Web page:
Of course, the summary of these years leaves out plenty of unpleasant details better withheld for the moment. It is sufficient to say that for all the peaks in my relationship with certain academic disciplines, there have been plenty of troughs. Regrettably, to some in the academy, there is no sin like not knowing everything. Case in point: I was once told that I could not hope to make any adequate study of Strauss and Hofmannsthal’s operas unless I was fluent in French and Italian and had read the entire corpus of Moliere’s plays. I fully admit—and openly regret—that my life’s course has not led to greater proficiency in instruments, extensive theoretical study, or multiple languages. My autodidact’s path—which I am fiercely proud of for all of its failings—wended its way through backstages and library shelves, probably the best teachers I ever had. To some individuals at the top of the heap, those who approach higher degrees via unconventional routes will only ever be nagging interlopers, persistent dilettantes, or worse. Educators of this ilk, if they can truly be called “educators,” remind me of the loathsome mother from Samuel Beckett’s short story “The End”: “A small boy, stretching out his hands and looking up at the blue sky, asked his mother how such a thing was possible. Fuck off, she said.” I can only hope there is a special place hereafter for educators with the same mindset, especially those who use students as pawns in inter-faculty catfights.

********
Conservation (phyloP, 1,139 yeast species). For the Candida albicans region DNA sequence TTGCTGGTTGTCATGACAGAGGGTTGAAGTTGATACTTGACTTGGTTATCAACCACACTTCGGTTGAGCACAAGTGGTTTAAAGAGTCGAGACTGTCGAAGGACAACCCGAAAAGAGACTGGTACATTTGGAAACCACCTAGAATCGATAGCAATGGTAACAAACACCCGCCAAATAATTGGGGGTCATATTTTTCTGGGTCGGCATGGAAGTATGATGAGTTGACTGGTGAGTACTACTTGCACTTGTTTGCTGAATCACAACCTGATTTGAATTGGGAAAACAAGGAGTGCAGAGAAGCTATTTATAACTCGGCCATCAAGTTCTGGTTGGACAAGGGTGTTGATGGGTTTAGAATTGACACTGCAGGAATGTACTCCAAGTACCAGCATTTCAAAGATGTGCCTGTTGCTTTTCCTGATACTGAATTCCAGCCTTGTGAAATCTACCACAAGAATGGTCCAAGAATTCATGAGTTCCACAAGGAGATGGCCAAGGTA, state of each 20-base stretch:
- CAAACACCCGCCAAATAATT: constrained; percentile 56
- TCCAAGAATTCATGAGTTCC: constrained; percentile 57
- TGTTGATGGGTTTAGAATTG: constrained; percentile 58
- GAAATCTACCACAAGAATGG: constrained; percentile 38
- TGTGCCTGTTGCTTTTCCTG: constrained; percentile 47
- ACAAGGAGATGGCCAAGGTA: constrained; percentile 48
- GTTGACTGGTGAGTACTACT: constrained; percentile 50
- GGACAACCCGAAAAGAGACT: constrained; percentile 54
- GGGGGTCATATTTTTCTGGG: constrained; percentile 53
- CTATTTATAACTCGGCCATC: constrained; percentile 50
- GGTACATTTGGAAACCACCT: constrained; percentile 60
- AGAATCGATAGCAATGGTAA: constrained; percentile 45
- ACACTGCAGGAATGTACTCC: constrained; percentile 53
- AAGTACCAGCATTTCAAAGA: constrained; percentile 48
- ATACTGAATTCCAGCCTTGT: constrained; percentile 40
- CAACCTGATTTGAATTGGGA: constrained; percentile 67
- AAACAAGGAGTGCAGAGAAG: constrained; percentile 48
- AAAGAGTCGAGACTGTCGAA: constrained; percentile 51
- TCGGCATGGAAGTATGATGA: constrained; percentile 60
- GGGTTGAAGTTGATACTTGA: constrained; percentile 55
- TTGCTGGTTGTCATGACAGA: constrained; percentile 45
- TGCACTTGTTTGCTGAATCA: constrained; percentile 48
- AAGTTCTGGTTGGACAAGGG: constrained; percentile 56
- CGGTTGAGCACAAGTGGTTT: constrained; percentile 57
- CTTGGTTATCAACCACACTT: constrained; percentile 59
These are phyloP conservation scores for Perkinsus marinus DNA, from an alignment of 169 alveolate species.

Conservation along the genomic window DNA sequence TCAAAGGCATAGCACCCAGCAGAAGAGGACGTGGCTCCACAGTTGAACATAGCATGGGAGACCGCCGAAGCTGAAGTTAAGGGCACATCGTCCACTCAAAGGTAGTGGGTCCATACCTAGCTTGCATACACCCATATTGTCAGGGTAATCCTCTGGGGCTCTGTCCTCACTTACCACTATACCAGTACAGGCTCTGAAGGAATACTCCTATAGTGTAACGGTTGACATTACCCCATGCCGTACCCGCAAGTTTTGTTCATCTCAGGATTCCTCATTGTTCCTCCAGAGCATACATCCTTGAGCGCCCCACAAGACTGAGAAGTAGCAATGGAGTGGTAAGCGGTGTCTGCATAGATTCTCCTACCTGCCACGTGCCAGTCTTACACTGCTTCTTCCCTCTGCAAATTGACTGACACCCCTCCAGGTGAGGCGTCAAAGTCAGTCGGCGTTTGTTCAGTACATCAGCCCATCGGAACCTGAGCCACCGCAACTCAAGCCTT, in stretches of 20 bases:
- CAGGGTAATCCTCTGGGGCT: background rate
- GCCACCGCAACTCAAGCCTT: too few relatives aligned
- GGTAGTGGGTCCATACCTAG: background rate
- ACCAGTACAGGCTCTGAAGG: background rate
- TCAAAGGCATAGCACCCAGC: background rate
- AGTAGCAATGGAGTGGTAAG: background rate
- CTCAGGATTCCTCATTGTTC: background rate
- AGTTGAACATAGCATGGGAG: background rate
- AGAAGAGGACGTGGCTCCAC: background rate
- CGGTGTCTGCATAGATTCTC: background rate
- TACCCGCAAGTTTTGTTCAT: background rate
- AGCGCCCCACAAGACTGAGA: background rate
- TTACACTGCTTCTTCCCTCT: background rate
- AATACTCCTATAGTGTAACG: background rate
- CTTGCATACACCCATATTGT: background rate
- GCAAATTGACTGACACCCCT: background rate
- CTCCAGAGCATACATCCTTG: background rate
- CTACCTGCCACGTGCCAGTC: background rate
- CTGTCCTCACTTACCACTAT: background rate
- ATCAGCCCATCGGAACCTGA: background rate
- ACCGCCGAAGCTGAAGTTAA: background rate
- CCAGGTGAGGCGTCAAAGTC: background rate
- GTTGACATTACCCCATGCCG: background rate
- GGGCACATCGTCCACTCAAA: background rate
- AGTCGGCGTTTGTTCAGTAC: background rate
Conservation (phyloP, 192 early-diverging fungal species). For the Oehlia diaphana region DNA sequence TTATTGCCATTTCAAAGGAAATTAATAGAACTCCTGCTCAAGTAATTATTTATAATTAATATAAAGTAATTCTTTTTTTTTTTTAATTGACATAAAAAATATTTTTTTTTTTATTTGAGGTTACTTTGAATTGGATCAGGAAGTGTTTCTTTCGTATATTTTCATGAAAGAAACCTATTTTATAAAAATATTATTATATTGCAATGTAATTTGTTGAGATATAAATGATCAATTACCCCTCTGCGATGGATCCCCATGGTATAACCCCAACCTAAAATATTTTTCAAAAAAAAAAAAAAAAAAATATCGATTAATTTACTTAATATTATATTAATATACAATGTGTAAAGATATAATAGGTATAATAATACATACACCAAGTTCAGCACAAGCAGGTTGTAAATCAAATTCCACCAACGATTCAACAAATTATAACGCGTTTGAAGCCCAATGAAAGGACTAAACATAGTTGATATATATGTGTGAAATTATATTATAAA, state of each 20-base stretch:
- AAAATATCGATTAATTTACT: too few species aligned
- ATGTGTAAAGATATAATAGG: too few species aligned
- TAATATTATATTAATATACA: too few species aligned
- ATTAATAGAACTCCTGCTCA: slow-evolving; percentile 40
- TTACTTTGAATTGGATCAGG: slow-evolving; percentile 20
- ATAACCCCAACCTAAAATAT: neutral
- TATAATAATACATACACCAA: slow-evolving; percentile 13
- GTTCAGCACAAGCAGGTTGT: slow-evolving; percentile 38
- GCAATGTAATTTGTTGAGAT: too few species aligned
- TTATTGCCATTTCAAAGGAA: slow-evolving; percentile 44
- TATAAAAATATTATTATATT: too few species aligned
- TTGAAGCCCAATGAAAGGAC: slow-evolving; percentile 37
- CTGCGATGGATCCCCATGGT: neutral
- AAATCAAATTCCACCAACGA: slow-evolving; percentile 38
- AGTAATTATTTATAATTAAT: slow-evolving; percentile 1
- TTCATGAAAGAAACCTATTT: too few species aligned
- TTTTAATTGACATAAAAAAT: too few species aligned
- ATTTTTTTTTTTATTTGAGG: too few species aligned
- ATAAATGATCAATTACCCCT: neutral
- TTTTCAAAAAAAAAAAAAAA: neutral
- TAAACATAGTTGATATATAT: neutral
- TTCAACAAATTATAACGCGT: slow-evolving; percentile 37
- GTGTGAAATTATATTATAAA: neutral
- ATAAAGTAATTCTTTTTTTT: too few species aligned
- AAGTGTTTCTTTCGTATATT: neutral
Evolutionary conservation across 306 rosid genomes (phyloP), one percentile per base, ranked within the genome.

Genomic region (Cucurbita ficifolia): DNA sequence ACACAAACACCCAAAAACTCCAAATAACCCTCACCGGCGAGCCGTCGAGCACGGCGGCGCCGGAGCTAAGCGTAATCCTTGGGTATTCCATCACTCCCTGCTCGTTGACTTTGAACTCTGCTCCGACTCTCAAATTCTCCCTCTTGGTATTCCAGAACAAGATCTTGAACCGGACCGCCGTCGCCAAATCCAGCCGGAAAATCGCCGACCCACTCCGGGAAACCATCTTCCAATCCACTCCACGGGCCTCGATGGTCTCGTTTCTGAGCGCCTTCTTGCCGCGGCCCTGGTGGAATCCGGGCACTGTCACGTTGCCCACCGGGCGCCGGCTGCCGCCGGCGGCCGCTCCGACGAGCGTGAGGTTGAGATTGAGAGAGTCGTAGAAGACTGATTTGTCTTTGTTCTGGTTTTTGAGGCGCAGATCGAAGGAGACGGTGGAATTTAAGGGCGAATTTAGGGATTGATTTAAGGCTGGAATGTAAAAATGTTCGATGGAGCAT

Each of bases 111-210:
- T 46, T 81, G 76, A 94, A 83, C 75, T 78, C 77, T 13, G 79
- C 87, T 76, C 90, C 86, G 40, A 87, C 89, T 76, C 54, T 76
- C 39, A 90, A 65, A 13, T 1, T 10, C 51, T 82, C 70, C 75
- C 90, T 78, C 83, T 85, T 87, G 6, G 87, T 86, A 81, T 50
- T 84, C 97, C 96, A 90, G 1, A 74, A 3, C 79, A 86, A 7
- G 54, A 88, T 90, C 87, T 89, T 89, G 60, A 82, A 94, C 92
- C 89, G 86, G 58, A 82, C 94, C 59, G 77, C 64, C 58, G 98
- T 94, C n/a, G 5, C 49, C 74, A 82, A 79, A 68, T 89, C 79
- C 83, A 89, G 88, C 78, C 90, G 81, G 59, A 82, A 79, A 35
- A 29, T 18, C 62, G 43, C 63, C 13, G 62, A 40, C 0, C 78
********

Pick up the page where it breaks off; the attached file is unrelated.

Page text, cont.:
This is all to say that I was incredibly lucky to have strong mentorship and assistance throughout my research. Many acknowledgments will be made in this series of posts, but several should be mentioned here. Like any Straussian writing in English, much was, is, and will always be owed to Dr. Bryan Gilliam of Duke University for blazing many trails intellectually and intercontinentally. His gracious support after my short time at Duke remains a blessing. I also found a true scholastic sibling in Dr. Matthew Werley of Salzburg, whose knowledge and connections across Europe are a wonder. Finally, the entire project would have been impossible without my advisor Dr. Katherine Syer. From my master’s thesis through to the dissertation, her example made so much possible. It is a hard business to have one academic foot in the world of music and the other in the world of theater. Dr. Syer has kept her balance between them (and much else besides), and I can only marvel at her tenacity, enthusiasm, and belief in opera as a sum above the parts into which the academy frequently divides it.